UPDATE: March 4, 2020: GFL Environmental has priced its initial public offering (IPO) at $19 per share, down from a targeted $20-21 per share, following recent market turbulence. The company now plans to sell 75 million subordinate shares for net proceeds of approximately $1.336 billion. That could rise to $1.543 billion if underwriters exercise an option to purchase additional shares.
Concurrently, GFL is also offering 15.5 million tangible equity units at a price of $50 each. Net proceeds will be approximately $749.8 million, or upward of $862.3 million if underwriters exercise the option to purchase additional units. The two offerings are now set to close on Thursday, with the potential for GFL to net more than $2.4 billion on the high end.
- GFL Environmental has revived plans for an IPO that could launch as soon as the week of February 24, as first reported by The Globe and Mail. Waste Dive has confirmed these details via a source with direct knowledge of the plans.
- The Canadian company's subordinate shares are once again expected to price in the $20-24 range. GFL previously sought to raise upward of $2.4 billion – which would have been one of the largest IPOs in Canadian history – but may now be aiming higher.
- Divisions of J.P. Morgan, BMO Capital Markets, Goldman Sachs, RBC Capital Markets and Scotiabank were renamed as underwriters in filings with financial regulators in the United States and Canada on Tuesday. A division of BC Partners, an existing GFL investor, will also be a U.S. underwriter.
GFL has come close to an IPO multiple times. In 2018, the company ended up recapitalizing through a deal with BC Partners and Ontario Teachers’ Pension Plan instead. Last year, GFL got much closer to launching an IPO, but backed off at the last minute in November after only seeing interest for around $18 per share. The company has continued to update its prospectus details in recent months, and CEO Patrick Dovigi previously left the door open for another IPO attempt in the future, but a renewed attempt hadn't been expected quite so soon.
This latest plan is moving ahead quickly and with a stronger reception, according to the source who spoke with Waste Dive. A combination of reverse inquiries from investors and improved market conditions are among the main factors in GFL's decision to go again.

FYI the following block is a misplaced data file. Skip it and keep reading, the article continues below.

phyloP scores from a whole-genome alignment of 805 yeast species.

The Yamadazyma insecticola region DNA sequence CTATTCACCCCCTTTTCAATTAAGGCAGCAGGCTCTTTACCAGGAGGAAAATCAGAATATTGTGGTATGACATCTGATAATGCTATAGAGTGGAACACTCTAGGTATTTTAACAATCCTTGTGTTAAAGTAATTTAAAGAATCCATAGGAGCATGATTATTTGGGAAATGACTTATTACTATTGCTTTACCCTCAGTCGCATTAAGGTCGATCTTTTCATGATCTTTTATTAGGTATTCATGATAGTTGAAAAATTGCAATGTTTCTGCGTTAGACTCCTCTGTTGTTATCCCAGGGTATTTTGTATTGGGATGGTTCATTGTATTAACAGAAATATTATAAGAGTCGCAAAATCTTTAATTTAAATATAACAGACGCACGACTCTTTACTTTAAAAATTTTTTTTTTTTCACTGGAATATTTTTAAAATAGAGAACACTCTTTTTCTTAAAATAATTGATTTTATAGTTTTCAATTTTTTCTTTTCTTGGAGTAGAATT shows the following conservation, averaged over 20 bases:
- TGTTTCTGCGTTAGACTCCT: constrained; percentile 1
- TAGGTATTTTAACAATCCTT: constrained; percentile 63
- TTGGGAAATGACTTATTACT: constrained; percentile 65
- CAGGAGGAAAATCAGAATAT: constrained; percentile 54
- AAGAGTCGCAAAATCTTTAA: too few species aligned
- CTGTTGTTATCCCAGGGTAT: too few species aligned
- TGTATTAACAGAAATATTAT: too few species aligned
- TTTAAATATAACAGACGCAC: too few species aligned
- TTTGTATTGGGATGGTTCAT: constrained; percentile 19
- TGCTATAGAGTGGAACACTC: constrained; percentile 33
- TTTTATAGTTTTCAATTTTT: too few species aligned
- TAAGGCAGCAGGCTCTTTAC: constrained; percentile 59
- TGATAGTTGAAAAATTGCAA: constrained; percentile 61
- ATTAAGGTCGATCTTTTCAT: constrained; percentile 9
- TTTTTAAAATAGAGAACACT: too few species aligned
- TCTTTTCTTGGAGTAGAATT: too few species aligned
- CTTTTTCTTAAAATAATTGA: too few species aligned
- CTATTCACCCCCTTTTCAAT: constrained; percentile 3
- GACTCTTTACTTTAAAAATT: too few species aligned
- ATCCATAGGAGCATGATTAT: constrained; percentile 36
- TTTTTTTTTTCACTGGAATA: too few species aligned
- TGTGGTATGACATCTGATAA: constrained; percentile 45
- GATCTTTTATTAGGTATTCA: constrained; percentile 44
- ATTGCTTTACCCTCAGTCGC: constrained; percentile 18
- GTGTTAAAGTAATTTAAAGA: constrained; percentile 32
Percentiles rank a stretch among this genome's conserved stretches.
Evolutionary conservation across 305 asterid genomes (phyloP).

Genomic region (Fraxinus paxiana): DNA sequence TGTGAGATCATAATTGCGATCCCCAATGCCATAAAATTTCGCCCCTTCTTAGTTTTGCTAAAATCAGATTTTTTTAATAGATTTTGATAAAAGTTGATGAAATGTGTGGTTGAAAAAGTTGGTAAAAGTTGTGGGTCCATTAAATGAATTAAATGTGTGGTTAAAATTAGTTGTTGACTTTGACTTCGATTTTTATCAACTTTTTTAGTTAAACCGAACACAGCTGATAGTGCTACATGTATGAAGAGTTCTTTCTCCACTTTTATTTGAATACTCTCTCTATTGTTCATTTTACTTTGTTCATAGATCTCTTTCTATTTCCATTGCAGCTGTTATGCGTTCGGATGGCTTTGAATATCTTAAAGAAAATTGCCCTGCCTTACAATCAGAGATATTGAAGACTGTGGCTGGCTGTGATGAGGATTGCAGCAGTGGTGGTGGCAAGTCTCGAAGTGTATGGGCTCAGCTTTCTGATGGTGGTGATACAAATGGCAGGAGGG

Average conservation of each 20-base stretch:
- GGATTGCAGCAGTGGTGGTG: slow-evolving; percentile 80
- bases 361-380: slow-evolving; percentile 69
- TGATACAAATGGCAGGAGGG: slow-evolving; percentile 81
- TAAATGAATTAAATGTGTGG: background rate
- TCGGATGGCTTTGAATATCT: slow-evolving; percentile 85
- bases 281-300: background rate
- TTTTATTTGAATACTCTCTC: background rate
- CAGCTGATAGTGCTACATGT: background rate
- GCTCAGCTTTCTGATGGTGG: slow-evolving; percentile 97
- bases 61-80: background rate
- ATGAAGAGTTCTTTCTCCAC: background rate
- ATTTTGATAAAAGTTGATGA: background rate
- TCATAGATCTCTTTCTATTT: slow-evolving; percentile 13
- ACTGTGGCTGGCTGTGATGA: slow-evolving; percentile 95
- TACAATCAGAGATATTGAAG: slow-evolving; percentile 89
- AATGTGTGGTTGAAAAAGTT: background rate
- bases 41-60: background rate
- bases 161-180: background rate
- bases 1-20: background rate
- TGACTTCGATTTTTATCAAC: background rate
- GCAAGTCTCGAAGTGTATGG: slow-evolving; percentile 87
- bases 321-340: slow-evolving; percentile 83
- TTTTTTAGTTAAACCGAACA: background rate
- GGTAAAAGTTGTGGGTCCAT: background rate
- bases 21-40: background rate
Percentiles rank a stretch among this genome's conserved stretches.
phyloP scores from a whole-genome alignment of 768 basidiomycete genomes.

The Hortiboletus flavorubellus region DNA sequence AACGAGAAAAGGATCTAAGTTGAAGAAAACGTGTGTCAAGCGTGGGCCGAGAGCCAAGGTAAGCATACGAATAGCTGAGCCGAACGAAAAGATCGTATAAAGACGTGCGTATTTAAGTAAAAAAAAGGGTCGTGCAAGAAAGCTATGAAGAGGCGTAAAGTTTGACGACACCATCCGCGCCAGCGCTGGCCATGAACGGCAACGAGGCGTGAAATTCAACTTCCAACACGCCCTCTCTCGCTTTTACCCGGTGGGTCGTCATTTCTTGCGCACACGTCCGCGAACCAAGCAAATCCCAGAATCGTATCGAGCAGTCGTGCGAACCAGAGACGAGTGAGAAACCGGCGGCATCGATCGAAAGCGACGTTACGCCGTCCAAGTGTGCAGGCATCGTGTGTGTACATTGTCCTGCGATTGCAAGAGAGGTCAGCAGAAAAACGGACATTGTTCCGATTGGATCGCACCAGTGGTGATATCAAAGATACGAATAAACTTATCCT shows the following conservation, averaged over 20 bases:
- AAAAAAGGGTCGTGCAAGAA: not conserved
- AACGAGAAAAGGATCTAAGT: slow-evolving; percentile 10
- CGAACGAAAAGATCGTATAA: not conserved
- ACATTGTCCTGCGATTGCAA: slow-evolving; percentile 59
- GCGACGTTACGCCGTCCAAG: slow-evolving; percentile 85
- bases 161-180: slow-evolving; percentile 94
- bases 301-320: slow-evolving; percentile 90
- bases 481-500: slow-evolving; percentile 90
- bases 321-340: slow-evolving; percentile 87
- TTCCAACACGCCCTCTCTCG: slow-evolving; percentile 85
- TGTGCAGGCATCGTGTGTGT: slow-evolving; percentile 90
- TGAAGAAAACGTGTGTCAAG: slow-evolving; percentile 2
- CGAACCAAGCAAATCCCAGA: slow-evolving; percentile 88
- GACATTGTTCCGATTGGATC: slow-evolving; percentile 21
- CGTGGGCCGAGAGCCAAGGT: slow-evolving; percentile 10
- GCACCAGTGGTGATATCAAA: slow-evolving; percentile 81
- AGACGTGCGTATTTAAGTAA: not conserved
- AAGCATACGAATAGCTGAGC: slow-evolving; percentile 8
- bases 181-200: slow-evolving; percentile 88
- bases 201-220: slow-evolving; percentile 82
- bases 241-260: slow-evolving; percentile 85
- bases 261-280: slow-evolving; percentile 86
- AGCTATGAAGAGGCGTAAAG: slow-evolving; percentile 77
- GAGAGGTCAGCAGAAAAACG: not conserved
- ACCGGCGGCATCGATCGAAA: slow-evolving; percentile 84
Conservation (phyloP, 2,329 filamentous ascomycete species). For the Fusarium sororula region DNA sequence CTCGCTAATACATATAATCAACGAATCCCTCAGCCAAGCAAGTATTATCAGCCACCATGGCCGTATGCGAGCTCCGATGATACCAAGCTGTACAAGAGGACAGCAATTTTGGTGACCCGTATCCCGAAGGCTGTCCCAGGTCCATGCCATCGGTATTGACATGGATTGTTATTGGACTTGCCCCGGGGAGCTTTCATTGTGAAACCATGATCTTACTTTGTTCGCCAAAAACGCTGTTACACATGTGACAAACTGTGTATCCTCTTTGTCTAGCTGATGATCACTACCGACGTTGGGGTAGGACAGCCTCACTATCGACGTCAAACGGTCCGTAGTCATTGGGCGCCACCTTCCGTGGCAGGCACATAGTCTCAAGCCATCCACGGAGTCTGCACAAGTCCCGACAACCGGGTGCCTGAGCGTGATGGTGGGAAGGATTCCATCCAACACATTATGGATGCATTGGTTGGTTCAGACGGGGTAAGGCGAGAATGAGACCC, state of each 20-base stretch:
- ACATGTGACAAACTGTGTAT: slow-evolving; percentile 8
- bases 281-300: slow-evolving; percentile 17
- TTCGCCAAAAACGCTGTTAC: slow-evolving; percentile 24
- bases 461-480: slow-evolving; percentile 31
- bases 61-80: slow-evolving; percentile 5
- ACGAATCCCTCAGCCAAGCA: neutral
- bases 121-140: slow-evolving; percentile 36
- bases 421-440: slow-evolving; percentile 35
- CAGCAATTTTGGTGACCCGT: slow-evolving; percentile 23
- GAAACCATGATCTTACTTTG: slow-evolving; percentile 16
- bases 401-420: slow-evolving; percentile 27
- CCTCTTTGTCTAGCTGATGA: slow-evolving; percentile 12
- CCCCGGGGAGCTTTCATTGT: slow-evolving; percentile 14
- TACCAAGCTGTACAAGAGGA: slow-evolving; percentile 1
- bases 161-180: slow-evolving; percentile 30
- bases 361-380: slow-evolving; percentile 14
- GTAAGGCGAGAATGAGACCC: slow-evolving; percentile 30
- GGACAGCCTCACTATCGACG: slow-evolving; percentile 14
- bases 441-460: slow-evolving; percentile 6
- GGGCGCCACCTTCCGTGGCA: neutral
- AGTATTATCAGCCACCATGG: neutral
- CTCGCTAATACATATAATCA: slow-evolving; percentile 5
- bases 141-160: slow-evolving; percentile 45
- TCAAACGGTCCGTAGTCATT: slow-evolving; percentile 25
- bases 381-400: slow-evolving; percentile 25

While WeWork's high-profile IPO implosion in September created an atmosphere of uncertainty, January's successful IPO from Reynolds Consumer Products is viewed by insiders as a positive factor. A strong run for stock prices among the North American waste industry's largest publicly-traded players has also bolstered the case.
Since November, GFL has taken steps to raise capital to fund acquisitions that were already underway. This includes $775 million in new debt issued in December, along with another $264.7 million in new equity from existing investors over January and February that was fully reported this week. GFL spent $485 million to close the acquisition of Virginia-based County Waste in January. As originally reported by Waste Dive, the company also recently closed on the $380 million acquisition of Michigan-based American Waste. Additionally, GFL has completed two Canadian tuck-in deals this year.
According to its latest filing, GFL earned nearly CA$3.35 billion in revenue for 2019 with a net loss of CA$451.6 million. New figures also show more diversification within the business, with GFL's percentage of solid waste revenue dropping slightly from 77% to 74%. Infrastructure and soil remediation was the next largest segment at 16%, followed by liquid waste at 10%.
These figures mark a dramatic expansion from 2018 revenue of CA$1.85 billion – following the major acquisition of Waste Industries at the end of that year – and make GFL the North American waste industry's fourth-largest player, as measured by revenue. Still, the company's total debt remains high (more than CA$7.68 billion) and it cites debt payment as one planned use of IPO proceeds.
Future acquisitions are listed as another potential use, and the company has signaled it plans to continue a streak of more than 100 deals since 2007. One possibility, which the company has not publicly ruled out, is to buy expected divestitures from Waste Management's pending acquisition of Advanced Disposal Services. GFL has a more limited presence in many of the likely divestiture markets than some other large competitors, making it a potentially viable buyer for some or all of the assets. Waste Management now anticipates it will receive regulatory approval by next month at the latest, with a divestiture sale to follow soon after.
In the meantime, it appears increasingly likely the waste industry will now be seeing its first major IPO since Advanced went public in 2016. Shares have been approved for listing on the New York Stock Exchange, and conditionally approved for listing on the Toronto Stock Exchange, under the symbol "GFL."